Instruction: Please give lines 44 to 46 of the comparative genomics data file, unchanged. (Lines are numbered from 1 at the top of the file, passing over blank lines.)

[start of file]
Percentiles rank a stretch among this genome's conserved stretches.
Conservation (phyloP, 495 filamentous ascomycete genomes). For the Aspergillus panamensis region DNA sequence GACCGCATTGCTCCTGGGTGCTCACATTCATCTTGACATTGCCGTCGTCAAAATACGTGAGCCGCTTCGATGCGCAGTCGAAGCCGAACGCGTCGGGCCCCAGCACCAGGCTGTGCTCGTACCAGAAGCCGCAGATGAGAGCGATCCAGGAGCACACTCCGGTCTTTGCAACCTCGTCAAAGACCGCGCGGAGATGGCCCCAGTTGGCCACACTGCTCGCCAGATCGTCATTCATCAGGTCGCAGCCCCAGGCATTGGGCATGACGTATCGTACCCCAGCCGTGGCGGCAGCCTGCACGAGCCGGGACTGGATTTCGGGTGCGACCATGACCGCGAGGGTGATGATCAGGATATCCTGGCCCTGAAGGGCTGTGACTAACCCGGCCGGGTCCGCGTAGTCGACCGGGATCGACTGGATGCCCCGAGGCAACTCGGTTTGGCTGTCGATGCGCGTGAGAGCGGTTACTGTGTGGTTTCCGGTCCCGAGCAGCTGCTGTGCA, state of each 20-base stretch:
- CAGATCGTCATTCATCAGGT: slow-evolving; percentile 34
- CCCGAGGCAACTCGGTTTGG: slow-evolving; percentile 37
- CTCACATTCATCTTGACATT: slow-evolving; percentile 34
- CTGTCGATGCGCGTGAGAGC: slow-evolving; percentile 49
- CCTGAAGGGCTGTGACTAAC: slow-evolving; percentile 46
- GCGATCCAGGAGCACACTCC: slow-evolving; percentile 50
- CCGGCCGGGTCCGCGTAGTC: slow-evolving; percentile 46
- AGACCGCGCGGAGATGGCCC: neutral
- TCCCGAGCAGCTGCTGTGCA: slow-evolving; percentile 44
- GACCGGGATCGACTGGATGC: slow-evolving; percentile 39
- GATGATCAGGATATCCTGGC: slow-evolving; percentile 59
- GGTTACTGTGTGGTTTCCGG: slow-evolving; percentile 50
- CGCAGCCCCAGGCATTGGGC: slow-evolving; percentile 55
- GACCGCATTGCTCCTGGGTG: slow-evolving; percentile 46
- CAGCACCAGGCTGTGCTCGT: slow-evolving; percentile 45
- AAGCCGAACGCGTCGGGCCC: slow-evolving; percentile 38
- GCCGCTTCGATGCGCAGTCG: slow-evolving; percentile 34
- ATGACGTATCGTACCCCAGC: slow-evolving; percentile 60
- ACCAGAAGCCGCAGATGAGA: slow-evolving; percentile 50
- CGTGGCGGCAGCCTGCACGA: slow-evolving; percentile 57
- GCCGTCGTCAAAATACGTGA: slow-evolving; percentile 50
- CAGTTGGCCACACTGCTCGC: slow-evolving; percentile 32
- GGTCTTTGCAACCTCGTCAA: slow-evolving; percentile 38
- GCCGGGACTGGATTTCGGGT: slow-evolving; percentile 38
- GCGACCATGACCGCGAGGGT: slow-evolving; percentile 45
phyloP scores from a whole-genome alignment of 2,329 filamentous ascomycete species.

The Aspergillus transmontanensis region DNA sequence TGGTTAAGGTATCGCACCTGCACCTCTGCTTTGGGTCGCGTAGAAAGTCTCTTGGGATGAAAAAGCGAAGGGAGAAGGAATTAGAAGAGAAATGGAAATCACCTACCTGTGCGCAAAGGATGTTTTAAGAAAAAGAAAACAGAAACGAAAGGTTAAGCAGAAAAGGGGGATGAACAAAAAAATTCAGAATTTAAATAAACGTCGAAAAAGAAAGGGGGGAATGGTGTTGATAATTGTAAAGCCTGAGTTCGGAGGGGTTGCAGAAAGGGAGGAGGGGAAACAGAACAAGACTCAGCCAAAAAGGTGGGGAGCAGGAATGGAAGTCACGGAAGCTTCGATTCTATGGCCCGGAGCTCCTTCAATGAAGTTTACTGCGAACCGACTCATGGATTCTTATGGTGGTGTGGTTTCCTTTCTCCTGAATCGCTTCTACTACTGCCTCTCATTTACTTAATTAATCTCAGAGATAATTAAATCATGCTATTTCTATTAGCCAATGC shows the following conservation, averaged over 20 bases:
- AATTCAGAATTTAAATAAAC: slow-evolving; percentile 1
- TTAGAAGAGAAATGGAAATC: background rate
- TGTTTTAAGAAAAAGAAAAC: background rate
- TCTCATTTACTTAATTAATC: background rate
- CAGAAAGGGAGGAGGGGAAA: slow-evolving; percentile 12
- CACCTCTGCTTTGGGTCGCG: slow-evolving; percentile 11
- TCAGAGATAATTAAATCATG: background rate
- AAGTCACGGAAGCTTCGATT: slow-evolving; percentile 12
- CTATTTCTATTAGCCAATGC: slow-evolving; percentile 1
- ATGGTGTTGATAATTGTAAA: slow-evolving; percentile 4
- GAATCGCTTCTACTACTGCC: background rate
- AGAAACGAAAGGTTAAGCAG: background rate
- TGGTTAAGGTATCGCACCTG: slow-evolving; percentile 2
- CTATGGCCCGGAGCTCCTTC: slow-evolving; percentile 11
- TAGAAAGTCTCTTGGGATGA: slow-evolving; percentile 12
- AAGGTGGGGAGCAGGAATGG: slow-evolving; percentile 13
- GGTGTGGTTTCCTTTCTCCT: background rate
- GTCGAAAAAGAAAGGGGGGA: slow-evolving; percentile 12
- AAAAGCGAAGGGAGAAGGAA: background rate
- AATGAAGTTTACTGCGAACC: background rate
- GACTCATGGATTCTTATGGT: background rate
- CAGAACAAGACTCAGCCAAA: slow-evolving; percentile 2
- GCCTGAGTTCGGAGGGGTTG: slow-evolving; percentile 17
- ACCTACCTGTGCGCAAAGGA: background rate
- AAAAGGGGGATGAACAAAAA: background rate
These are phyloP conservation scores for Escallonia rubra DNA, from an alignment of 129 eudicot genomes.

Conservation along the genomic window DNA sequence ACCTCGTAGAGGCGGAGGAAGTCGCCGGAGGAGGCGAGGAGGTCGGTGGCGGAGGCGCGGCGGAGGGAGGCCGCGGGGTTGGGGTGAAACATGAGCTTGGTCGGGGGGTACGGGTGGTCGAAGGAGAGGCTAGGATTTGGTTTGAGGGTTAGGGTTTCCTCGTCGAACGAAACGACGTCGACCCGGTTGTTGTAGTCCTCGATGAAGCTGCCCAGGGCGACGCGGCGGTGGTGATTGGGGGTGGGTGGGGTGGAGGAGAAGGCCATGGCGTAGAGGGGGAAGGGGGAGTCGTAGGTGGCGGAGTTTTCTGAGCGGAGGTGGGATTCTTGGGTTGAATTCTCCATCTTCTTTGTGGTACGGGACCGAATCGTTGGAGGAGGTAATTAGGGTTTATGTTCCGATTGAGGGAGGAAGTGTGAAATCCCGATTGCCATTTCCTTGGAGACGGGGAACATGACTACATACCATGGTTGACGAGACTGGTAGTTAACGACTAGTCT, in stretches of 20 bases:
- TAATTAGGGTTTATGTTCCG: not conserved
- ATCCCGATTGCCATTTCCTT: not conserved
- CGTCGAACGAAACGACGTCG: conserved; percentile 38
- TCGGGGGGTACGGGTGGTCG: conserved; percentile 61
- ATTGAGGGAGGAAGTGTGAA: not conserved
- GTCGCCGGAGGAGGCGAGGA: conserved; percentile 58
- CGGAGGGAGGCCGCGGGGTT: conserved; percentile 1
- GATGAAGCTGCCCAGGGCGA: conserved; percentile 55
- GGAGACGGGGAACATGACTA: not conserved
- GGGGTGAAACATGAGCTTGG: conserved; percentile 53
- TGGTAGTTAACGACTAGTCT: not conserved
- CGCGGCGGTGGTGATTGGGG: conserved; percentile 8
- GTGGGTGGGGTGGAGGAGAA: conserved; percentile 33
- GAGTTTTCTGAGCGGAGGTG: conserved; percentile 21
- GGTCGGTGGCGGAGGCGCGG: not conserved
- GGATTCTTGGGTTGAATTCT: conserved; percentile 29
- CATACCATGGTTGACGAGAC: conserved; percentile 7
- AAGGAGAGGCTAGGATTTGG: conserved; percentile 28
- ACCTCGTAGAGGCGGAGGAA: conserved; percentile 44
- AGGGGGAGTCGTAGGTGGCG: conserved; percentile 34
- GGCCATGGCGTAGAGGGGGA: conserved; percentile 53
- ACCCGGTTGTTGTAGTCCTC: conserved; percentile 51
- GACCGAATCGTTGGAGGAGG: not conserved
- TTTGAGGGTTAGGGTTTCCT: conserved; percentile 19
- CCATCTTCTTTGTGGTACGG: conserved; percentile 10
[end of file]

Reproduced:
- TAGAAAGTCTCTTGGGATGA: slow-evolving; percentile 12
- AAGGTGGGGAGCAGGAATGG: slow-evolving; percentile 13
- GGTGTGGTTTCCTTTCTCCT: background rate